In Chapter four of Wael Ghonim’s Revolution 2.0, Ghonim lists the results of the opinion poll he took after the first Silent Stand, which he believes were a way to “invigorate the spirit of participatory democracy on the page” (83). He notes that the highest percentage of young Egyptians who did not come to the Stand were prohibited by their parents. Despite this, Ghonim claims that the new generation of Egyptians is learning not to live under such fear and are using the internet to connect to one another. The people on Ghonim’s anonymous Facebook page rose in huge amounts, which allowed him to get more traction as he planned the next Silent Stand. Ghonim wrote a Facebook status encouraging people to use their artistic, written, and filmmaking gifts to spread news of the Stand against the brutal torture of young Egyptians. Ghonim describes his correspondence with Mohamed Ibrahim, an Egyptian in the UK who helped launch an English version of Ghonim’s website to spread the campaign worldwide.

Khaled used a website to start a dialogue with police officers about Said’s death which was very successful in humanizing both sides to each other. After the third Silent Stand in which screaming and altercations between officers and protesters took place, Ghonim wrote on the facebook page about the importance of peaceful protest.

Although Ghonim was clearly able to use the internet effectively to start an ongoing dialogue and mobilize people, he also faced some challenges in his revolution while he was online. Ghonim accidentally revealed his name at one point, and in September 2010, Facebook blocked the administrators of the Khaled Said page from making any more posts. Ghonim’s efforts to keep the Facebook page active and useful in the revolution were combatted by the suspension of the group from Facebook.

What do you think are some of the limitations of Ghonim’s approach in running a revolution online? 


4 responses »

  1. ssingh6069 says:

    I think the limitations of running a campaign from Facebook are numerous. The number one limitation, which Ghonim faced was anonymity. I think that his ability to keep it secret for so much time is commendable, however obviously when he was discovered it was problematic. However one of the largest problems is removing the revolution from online to the streets, because in the case of the “Arab Spring” the internet was a tool that made it successful not the reason. The major struggle for him would be ensuring that people stayed safe, but protested, because even though he didn’t lead the revolution his page possessed a lot of influence and sway.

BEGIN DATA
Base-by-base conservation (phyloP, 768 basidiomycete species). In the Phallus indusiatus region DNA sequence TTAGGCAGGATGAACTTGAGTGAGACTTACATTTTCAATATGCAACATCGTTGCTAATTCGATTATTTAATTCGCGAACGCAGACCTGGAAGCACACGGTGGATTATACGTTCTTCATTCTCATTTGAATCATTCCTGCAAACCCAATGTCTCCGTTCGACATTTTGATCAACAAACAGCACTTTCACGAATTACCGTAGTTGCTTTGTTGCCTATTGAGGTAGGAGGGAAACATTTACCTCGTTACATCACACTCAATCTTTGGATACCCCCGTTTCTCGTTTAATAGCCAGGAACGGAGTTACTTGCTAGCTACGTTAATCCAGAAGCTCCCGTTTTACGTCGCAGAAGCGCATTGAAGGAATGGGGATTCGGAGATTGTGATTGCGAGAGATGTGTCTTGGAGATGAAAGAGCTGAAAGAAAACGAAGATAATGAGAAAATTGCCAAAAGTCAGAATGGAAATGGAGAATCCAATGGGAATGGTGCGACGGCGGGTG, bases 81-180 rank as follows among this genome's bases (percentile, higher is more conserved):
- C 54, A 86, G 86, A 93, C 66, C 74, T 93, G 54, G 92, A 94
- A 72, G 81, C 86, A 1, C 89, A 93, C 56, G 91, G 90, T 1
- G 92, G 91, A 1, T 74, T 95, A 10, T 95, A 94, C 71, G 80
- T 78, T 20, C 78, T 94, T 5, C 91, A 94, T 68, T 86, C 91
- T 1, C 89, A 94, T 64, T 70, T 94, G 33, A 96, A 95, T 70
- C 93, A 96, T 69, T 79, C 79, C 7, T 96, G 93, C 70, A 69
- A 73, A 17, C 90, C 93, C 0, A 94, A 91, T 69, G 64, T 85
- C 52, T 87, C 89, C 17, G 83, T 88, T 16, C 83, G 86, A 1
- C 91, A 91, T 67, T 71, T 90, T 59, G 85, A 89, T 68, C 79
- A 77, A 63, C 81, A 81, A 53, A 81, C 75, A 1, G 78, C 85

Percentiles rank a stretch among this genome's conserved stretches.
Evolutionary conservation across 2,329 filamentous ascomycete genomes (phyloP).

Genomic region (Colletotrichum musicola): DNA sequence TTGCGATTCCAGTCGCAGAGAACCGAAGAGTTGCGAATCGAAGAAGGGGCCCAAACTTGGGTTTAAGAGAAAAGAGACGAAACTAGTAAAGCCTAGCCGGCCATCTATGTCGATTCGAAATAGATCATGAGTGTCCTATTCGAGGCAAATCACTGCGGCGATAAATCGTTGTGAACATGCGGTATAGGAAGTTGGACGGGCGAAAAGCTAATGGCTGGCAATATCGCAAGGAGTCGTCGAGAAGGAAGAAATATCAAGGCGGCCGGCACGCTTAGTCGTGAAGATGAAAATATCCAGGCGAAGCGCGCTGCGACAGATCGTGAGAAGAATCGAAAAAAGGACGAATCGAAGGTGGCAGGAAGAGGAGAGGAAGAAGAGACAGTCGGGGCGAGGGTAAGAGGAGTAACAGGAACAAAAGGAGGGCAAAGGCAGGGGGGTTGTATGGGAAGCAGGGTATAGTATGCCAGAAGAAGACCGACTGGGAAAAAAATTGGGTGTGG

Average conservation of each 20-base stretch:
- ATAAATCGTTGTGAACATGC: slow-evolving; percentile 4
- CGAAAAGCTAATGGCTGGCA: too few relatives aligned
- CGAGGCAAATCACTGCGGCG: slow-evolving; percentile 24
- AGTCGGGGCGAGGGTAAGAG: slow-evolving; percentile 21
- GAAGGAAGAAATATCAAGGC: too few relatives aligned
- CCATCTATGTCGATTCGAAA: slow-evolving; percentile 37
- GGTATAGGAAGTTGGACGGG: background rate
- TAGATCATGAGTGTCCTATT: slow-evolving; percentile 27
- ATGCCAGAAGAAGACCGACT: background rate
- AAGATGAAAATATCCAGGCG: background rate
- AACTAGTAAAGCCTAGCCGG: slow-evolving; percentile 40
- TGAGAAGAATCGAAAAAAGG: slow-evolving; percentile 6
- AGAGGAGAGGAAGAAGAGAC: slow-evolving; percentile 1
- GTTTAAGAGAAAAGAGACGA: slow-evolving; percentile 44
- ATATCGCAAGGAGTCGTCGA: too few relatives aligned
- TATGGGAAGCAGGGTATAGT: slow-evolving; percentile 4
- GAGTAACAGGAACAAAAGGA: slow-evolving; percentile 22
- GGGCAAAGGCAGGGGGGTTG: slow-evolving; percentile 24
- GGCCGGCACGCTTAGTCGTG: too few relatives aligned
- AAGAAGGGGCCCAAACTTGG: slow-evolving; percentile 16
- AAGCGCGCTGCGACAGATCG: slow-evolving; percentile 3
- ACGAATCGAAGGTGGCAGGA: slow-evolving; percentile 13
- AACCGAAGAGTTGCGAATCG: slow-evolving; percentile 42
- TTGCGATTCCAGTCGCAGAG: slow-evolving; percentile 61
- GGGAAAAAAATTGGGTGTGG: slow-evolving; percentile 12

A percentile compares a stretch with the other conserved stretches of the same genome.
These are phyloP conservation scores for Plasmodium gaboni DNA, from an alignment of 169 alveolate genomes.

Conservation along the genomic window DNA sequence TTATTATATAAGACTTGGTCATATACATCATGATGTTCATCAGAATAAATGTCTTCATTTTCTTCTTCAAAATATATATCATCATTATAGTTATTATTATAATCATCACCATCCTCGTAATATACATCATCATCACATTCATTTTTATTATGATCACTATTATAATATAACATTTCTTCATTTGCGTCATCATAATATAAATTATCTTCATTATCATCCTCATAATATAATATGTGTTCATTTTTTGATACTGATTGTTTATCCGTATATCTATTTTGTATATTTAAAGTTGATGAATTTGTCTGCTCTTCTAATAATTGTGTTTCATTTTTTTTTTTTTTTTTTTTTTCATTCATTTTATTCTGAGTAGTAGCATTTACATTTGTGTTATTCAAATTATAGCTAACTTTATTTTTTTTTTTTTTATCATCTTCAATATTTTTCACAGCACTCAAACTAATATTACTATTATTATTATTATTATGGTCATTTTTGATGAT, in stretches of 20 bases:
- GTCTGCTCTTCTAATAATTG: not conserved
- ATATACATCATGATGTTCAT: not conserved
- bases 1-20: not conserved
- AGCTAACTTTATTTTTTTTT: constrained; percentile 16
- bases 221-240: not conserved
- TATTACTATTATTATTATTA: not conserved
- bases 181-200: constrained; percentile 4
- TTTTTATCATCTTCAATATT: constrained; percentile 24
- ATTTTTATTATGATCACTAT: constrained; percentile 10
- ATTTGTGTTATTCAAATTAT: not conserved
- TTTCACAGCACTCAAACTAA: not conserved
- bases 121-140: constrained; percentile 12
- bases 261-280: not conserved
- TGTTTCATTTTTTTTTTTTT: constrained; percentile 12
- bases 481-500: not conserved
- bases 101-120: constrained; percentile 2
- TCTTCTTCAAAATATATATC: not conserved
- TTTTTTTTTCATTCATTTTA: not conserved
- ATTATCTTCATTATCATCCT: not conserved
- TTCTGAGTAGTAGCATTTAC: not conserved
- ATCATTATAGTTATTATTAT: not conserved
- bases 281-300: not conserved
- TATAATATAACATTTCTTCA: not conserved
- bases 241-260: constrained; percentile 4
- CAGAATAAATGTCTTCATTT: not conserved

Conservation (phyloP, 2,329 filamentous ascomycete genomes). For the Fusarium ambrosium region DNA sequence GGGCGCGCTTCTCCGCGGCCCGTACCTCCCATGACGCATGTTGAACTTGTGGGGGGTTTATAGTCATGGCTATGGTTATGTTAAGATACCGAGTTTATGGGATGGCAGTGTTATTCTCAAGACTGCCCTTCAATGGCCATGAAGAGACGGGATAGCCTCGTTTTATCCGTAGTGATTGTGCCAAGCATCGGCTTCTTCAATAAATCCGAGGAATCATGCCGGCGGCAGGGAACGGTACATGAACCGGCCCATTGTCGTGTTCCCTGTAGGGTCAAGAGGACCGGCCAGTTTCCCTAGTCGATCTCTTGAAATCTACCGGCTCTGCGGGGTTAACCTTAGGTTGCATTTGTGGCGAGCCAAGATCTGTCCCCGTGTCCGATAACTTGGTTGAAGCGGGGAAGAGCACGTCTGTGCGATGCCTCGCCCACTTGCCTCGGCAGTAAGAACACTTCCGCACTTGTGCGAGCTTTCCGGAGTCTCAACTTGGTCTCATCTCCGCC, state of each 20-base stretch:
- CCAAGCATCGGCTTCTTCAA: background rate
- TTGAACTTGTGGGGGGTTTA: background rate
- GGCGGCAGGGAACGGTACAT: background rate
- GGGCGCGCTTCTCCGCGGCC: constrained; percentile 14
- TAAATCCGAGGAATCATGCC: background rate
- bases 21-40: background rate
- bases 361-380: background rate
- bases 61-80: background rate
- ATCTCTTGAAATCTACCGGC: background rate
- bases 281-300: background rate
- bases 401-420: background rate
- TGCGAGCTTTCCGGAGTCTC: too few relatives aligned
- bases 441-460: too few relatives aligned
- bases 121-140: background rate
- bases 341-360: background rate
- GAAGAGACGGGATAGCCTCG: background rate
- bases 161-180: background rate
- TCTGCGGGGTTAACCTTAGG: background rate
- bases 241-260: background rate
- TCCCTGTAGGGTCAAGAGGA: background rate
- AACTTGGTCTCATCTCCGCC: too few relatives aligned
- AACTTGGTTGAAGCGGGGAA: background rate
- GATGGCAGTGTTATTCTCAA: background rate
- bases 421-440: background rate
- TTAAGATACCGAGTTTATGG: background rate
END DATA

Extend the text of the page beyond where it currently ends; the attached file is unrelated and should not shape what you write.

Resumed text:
• cvurlumi3815 says:

      Another big risk of running a revolution online is exposure. As mentioned above, anonymity became an issue later on but most importantly the ease of the information getting into the wrong hands is problematic. A facebook campaign can be accessed by anyone and even if there are certain barriers to unwanted eyes they can easily be overcome.

  2. akelly1994 says:

    Ghonim’s campaign through Facebook with not performed without risks. Facebook is a very public arena and people may be hesitant to become involved because their anonymity would be threatened. Ghomin himself was exposed on Facebook and his own safety could be at risk. Anyone can see Ghonmin’s campaign because it is so public, and secretive information would difficult to maintain.
    Also, as mentioned in my previous blog post Ghomin did not have complete authority over his campaign when using Facebook. His Facebook page was still moderated by Facebook, so he had to operate under their terms.

  3. hking21 says:

    As Ghonim stated, “breaking through the barrier of fear”, I feel, was definitely a huge challenge for this approach in particular. Social media networks are great for creating awareness about an issue, educating people, and having important dialogue and discussions. However, when it comes to attempting to facilitate actual ACTION, it can be quite difficult to get people to translate their feelings and thoughts that they have expressed on social media networks into real world action. This can be related to the issue of “Slacktivism” that many online social movement campaigns struggle with.

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